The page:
... And at the end you open a bottle of beer, turn the music a little louder, sit down in front of the motorcycle and let everything act to yourself for another half an hour. :D:D:D


Super Moderator
22,141 Posts
Quote - "You don't always immediately see the options you have. Such things has to mature. Ideas are born and then discarded. This also creates such style blossoms as you see here: "

On my build I made so many choices on the smallest of things that I intend my next one to be similar - only with some of the other paths than the last one took.

Love your work.

My next ones bracketry will likely now be skeletal. I've seen yours now.....

1,153 Posts
The build process sounds like a Zen experience for you and it shows. Love all your custom fabrication, definitely “built not bought”. Carry on!

100 Posts
Discussion Starter · #32 ·
... Carry on!

Yes, I do, but this is just the beginning.

The project is not finished yet. It´s much further along, but I've just started to present it here in this forum. ;)

The original reservoir for the rear brake was too big and the plastic part wasn't an option for me.
It´s position is way too high, the hose is too long and also way too thick.


At KC-engineering I found a nice little expansion tank for it, which fits in wonderfully into the overall picture. Made of aluminum, polished and beautifully classically shaped. :D


But the plastic connector on the brake pump should not fit at all.

Winkel Plaste.jpg

...So I took a piece of brass and made it of brass





...It´s only a small part, but thease are just the details which make the difference. :D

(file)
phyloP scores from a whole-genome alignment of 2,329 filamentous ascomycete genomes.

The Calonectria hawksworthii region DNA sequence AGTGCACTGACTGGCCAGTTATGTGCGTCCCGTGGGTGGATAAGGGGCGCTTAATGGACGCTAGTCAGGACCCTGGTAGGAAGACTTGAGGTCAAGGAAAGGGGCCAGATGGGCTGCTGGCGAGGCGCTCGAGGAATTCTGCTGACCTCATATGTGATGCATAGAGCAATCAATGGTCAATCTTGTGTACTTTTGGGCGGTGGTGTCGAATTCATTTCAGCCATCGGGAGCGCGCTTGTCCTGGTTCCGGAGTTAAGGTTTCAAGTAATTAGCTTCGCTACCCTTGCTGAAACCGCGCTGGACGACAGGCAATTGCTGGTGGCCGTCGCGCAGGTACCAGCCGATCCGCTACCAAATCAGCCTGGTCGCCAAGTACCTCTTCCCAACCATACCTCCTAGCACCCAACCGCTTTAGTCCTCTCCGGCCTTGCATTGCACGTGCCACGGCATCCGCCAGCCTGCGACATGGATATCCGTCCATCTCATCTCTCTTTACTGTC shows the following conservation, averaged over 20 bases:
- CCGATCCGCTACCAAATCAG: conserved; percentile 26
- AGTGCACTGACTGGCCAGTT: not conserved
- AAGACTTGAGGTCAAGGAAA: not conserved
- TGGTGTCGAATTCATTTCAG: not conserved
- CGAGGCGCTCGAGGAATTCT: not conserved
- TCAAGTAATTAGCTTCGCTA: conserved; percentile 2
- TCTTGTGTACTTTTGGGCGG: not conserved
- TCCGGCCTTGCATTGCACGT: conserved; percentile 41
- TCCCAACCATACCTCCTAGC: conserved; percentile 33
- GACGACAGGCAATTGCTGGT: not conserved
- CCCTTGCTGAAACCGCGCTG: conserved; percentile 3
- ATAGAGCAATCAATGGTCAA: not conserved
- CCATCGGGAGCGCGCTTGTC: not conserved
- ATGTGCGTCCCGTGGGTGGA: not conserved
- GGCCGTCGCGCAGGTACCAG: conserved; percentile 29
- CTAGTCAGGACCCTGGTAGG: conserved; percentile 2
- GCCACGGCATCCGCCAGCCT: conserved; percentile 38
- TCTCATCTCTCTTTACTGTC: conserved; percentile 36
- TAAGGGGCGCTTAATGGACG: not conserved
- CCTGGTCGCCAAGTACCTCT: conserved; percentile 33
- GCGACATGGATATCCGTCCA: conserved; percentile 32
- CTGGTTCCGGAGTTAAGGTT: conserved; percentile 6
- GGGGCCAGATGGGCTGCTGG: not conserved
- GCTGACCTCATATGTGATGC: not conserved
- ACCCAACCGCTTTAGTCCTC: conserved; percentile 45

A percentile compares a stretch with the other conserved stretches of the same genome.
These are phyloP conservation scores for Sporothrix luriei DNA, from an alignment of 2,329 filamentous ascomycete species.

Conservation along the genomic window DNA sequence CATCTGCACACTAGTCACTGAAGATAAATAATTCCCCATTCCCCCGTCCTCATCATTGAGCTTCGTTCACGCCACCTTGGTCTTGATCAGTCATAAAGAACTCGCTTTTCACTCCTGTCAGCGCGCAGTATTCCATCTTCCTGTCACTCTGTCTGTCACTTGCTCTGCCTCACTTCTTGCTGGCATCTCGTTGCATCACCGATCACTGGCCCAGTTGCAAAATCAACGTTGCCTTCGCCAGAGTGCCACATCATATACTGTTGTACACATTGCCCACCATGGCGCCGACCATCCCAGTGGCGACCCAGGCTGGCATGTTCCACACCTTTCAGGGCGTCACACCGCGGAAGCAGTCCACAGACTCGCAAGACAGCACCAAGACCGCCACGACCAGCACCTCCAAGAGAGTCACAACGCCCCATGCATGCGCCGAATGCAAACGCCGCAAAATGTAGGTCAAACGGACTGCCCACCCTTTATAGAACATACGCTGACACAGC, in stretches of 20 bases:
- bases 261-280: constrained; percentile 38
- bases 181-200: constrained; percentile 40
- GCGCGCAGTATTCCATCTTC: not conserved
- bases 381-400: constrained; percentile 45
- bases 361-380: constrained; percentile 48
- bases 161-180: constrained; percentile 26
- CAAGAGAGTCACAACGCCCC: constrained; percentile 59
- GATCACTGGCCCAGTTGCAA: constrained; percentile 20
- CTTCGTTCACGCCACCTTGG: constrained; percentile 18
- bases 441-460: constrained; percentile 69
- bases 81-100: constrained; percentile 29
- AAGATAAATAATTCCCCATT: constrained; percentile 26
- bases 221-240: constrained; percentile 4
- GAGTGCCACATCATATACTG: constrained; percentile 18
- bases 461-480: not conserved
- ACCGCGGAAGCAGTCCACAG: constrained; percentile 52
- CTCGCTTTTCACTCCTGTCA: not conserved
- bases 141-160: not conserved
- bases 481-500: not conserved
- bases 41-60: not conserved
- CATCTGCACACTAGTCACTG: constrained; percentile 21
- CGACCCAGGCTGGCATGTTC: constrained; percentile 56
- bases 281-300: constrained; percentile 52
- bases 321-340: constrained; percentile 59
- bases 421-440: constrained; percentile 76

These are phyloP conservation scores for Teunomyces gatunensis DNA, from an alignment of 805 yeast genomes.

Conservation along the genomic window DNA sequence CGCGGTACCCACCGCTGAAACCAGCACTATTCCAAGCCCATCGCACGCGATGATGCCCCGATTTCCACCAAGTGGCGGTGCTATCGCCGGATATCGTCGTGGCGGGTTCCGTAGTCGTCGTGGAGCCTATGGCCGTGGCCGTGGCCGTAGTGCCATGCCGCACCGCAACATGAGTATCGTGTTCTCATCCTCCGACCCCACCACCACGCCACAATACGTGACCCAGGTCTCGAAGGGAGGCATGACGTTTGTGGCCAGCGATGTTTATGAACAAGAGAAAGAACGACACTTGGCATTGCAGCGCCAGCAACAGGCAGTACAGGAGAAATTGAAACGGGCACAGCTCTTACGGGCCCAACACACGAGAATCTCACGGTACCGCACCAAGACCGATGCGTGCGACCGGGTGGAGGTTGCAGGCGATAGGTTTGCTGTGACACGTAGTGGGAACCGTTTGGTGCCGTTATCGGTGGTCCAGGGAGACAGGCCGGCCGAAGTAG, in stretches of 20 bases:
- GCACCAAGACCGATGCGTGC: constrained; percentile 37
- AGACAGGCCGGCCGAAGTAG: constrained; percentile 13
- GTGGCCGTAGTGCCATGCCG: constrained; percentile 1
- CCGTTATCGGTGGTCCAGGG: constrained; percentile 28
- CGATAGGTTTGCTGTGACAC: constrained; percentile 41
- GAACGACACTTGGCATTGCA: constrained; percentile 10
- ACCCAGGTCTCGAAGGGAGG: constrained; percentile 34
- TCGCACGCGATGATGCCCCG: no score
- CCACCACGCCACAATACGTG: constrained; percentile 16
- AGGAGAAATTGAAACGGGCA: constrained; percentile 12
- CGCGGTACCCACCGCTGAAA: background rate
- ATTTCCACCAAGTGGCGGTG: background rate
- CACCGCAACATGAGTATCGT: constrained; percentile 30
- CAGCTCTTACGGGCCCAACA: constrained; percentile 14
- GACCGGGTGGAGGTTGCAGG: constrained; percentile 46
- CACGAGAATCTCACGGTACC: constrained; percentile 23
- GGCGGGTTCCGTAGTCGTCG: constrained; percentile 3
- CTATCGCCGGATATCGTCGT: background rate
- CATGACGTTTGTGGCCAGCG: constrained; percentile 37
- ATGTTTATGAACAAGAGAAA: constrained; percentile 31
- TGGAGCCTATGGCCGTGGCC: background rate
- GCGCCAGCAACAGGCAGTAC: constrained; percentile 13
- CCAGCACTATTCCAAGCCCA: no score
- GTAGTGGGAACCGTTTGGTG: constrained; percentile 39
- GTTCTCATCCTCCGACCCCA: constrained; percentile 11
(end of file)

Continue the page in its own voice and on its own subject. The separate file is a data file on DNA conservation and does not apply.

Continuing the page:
100 Posts
Discussion Starter · #33 · (Edited)
The beautiful vintage rear light with the yellow brake light is unfortunately no longer permitted for this year of construction.

And since I don't want to have any problems with the registration because of something like that, I decided for a cheap red brake light from the accessories of a Moto Guzzi V7.


Of course I don't really like the thing and also it doesn't really fit:


True to the motto "Doesn't work, doesn't exist, what does not fit is made to fit and what cannot be converted is broken" the thing was pimped.

And so a new lower part of the housing was created from an aluminum block:








...and after registration it will be changed to this one again :D:D:D


100 Posts
Discussion Starter · #34 · (Edited)
When you have the machines, you sometimes come up with ideas
that you would otherwise never have thought of. ;)

The standard oil filter on the CX seemed a bit too boring to me.


The idea matured to replace it with a filter from the CB 750, for which there is even a suitable oil cooler. But plug & play didn't want to fit. Therefore the gear cover had to be milled out a bit at the transition to the clutch housing, ...